Web Editor, Weave Magazine
Web Editor, Weave Magazine
All Very Surprising by Anthony Varallo
What were the chances her baby would be born talking?
“Slim,” the baby said. He had just unburdened himself of his hospital blanket, which fell from his pink shoulders and exposed the umbilical stump still clinging to his belly button. “They don’t give you a big enough blanket, do they?” he said. He offered her a toothless smile. “Oh, already I seem to feel the chill of death!” he intoned.
His mother began to cry. They’d been home from the hospital one week, and already she’d given up trying to understand.
“Please don’t cry, mother dear,” the baby said. “For I am prone to melodrama.”
The mother lived alone, her husband gone, her house fitted out with the rocking chair, bassinet, crib, changing table, Pack ‘n Play, and books and toys her mother had purchased secondhand for her. “Don’t show up at my doorstep one day,” her mother warned. “Understand? I given you what you needed and I’ll continue to give you what you need, but don’t show up at my doorstep one day.”
“I won’t show up at your doorstep one day,” she said, but her mother only laughed.
“Always the last to know,” she said.
At night the mother bathed the baby in the plastic bathtub she was able to fit inside the kitchen sink. She rinsed the baby with the detachable sink nozzle, the baby neglecting to close his eyes as she maneuvered the spray above his head. In the bathwater, the baby looked suddenly tender and helpless, and the mother found herself whispering, “I love you,” as she shielded his eyes from lather. The baby gave her a curious look and said, “What is you definition of love, mother dear?”
The mother stopped rinsing him and cleared her throat. “Well,” she said, and then offered several explanations cribbed from popular songs and movies and the few Bible verses she could vaguely recall from her childhood. The baby nodded without comment. But later, when she was slipping him into his pajamas, the baby said, “You know, I wasn’t very impressed with your definition.” The mother rocked him in the rocking chair and read him the books her mother had chosen: Goodnight, Moon; If You Give a Mouse a Cookie; Guess How Much I Love You; Go Dog, Go. She thought the baby might be nodding off, but he only shook his baby head and said, “These books are full of lies, aren’t they?” He gave her a look. “And me so wee and glee.”
Mornings, the mother took her baby to Starbucks, where people gave her looks for placing a sippy cup of iced macchiato in the stroller’s beverage holder. She sped the stroller through the door. “If there’s one thing I simply cannot abide in a barista,” the baby said, sucking noisily on the macchiato, “it’s chuffiness.”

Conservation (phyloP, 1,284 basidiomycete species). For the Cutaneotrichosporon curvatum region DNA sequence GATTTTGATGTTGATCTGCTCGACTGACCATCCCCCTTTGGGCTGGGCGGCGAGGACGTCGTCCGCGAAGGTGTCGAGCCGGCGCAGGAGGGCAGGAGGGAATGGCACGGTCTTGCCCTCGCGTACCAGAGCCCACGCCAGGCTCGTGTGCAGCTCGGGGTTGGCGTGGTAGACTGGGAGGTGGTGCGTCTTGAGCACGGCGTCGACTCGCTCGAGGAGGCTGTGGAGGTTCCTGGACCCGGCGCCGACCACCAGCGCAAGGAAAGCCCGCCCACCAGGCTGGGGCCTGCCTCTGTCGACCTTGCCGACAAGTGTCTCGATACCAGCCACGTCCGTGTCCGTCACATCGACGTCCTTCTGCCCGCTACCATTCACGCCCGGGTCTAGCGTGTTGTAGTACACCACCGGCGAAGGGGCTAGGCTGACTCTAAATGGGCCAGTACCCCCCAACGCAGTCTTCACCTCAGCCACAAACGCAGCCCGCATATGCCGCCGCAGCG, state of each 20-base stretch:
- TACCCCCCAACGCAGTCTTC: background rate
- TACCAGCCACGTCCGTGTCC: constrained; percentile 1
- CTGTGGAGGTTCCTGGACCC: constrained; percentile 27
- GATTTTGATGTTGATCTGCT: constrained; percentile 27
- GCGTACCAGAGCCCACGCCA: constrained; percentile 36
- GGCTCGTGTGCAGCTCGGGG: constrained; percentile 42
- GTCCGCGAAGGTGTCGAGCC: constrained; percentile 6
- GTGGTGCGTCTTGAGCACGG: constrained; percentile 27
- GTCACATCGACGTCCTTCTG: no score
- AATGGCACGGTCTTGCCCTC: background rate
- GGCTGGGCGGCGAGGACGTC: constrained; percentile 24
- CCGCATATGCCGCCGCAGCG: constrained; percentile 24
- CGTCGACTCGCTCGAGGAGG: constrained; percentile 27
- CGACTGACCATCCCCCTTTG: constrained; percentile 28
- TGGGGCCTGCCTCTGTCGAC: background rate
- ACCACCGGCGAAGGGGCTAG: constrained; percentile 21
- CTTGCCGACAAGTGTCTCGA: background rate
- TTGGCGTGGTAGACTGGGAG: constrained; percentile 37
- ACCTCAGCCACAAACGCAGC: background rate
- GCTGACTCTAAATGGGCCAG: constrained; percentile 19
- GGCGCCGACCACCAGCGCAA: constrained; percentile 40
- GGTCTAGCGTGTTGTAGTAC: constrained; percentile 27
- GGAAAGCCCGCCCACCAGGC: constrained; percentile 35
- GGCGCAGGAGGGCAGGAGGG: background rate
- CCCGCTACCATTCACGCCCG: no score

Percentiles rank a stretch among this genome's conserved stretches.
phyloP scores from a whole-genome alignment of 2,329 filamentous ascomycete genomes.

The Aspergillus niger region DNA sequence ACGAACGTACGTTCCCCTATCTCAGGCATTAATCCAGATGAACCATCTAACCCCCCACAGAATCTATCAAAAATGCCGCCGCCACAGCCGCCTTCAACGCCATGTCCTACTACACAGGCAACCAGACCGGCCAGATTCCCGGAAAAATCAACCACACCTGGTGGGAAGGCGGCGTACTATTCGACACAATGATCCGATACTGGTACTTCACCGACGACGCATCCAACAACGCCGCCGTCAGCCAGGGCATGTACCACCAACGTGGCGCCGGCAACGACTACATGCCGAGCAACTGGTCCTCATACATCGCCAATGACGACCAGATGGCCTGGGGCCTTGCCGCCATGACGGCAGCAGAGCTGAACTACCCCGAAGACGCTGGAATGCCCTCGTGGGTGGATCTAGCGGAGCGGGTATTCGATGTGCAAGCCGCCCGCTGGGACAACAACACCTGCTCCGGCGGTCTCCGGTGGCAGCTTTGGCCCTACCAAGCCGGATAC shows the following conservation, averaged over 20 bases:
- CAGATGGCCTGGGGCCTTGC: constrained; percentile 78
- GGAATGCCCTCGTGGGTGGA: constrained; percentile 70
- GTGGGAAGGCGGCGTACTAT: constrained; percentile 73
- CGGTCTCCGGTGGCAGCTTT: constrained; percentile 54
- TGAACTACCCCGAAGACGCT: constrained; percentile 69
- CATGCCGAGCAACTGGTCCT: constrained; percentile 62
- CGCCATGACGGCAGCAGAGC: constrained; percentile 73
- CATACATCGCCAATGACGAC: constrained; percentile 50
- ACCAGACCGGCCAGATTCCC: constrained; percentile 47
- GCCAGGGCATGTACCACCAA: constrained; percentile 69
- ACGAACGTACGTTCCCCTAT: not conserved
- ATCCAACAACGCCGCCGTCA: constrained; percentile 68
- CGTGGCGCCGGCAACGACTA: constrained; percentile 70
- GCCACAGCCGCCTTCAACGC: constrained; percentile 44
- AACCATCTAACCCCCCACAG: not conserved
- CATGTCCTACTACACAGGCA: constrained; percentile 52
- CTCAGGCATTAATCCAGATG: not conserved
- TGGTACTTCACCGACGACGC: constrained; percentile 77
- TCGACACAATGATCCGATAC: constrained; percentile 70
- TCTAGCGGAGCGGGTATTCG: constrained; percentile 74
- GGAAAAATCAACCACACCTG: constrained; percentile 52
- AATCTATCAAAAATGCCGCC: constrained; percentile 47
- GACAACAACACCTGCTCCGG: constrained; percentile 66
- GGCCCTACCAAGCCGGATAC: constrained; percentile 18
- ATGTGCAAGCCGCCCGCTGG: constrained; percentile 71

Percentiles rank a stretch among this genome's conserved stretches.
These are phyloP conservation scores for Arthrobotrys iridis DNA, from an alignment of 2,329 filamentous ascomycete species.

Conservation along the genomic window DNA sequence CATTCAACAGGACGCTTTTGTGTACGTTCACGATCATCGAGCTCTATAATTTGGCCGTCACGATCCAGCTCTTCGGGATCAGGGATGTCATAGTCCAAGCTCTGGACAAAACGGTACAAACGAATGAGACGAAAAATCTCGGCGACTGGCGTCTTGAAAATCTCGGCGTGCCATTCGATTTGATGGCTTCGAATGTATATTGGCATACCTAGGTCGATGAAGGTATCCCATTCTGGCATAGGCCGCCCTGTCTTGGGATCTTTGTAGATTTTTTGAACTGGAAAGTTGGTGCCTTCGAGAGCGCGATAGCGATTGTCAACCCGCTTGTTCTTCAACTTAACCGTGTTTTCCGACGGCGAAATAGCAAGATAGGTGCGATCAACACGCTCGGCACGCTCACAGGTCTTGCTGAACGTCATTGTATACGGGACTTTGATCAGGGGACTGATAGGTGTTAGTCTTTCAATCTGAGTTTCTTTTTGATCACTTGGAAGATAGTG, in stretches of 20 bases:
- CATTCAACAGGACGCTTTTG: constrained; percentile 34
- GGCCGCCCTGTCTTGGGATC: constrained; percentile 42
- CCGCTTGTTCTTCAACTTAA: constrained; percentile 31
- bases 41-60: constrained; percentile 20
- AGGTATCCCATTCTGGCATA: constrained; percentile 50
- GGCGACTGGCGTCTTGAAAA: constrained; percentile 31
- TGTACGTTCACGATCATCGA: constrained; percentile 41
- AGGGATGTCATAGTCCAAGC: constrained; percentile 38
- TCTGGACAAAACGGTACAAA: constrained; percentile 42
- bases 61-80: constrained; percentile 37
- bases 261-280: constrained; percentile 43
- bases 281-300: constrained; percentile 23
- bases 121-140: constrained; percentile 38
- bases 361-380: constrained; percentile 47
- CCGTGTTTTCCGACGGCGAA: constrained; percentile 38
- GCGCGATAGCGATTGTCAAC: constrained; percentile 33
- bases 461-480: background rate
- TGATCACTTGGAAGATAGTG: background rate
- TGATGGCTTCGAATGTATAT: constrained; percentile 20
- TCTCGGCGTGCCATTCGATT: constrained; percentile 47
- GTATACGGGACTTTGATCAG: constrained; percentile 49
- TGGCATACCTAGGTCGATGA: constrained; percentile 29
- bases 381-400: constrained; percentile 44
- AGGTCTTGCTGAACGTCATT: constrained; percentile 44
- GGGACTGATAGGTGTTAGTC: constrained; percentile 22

Afternoons, they went to Target, where the mother picked up some diapers and wipes, and checked items in the clearance isle. “Savings,” the baby said, inspecting the garden tools at stroller height. “More like the idea of savings, right-o, mother dear?” A woman approached them and knelt down to see the baby. “Ooh, what a cutie patootie we have here!” she said. “With a wittle face that’s so squeezy-weezy! Ooh, yes it is, yes it is!” She held his face as if it were a rare and delicate fruit. When she was out of earshot, the baby said, “What is the sorrow that drives her?”
One evening the mother put the baby in his car seat and carried him to the car, which had already been packed with boxes of baby clothes, toys, the plastic bathtub, the stroller, and the Pac ‘n Play hastily folded into its carrying sack. “Oh, but I am an unwanted puppy en route to a strange farm!” the baby said. The mother began to cry. “I’m sorry,” she said, “it’s just that this is all—“ and she gave way to sobbing.
“It’s just that this is all very surprising,” the baby offered.
The mother nodded, and began to wail.
“Don’t cry, mumsy,” the baby said, “for there is no end to the all very surprising things, is there?”
The mother was about to answer when the sky opened up and rain began to fall.
“Ah, who knows the caprices of the weather?” the baby said.
When the mother arrived at her mother’s house, she placed the baby in the stroller and pushed him to the doorstep, where she would leave him with the boxes, bathtub, Pac ‘n Play, the crib, and all the other items her mother had purchased for her. The rain had picked up; the mother fastened a canopy over the stroller and pulled it low. “How the winds do blow, mommy-o!” the baby said. “So suiting our current mood!” The mother leaned beneath the canopy and kissed the baby on his head. His skin tasted faintly of old milk. The baby’s eyes met hers. “Believe you can do it, me mutter; believe it as best you can.”
And she’d nearly made it out of the neighborhood when the storm worsened; rain slapped her windshield like a rebuke. Would the canopy hold? She circled back to her mother’s house, saw the stroller on the doorstep with its canopy bucking in the wind, and saw, as clearly as she saw the years lengthening before her, where she would raise this baby into childhood, adolescence, and adulthood; that, as much as she’d like to imagine she could deposit her baby into her mother’s care, she could never really leave such matters to chance.
Anthony Varallo is the author of This Day in History, winner of the John Simmons Short Fiction Award, and Out Loud, winner of the Drue Heinz Literature Prize. His third story collection, Think of Me and I’ll Know, is just out from Northwestern University Press/TriQuarterly Books. Currently he is an associate professor of English at the College of Charleston, where he is the fiction editor of Crazyhorse.
This story originally appeared in Weave Magazine Issue 07, October 2011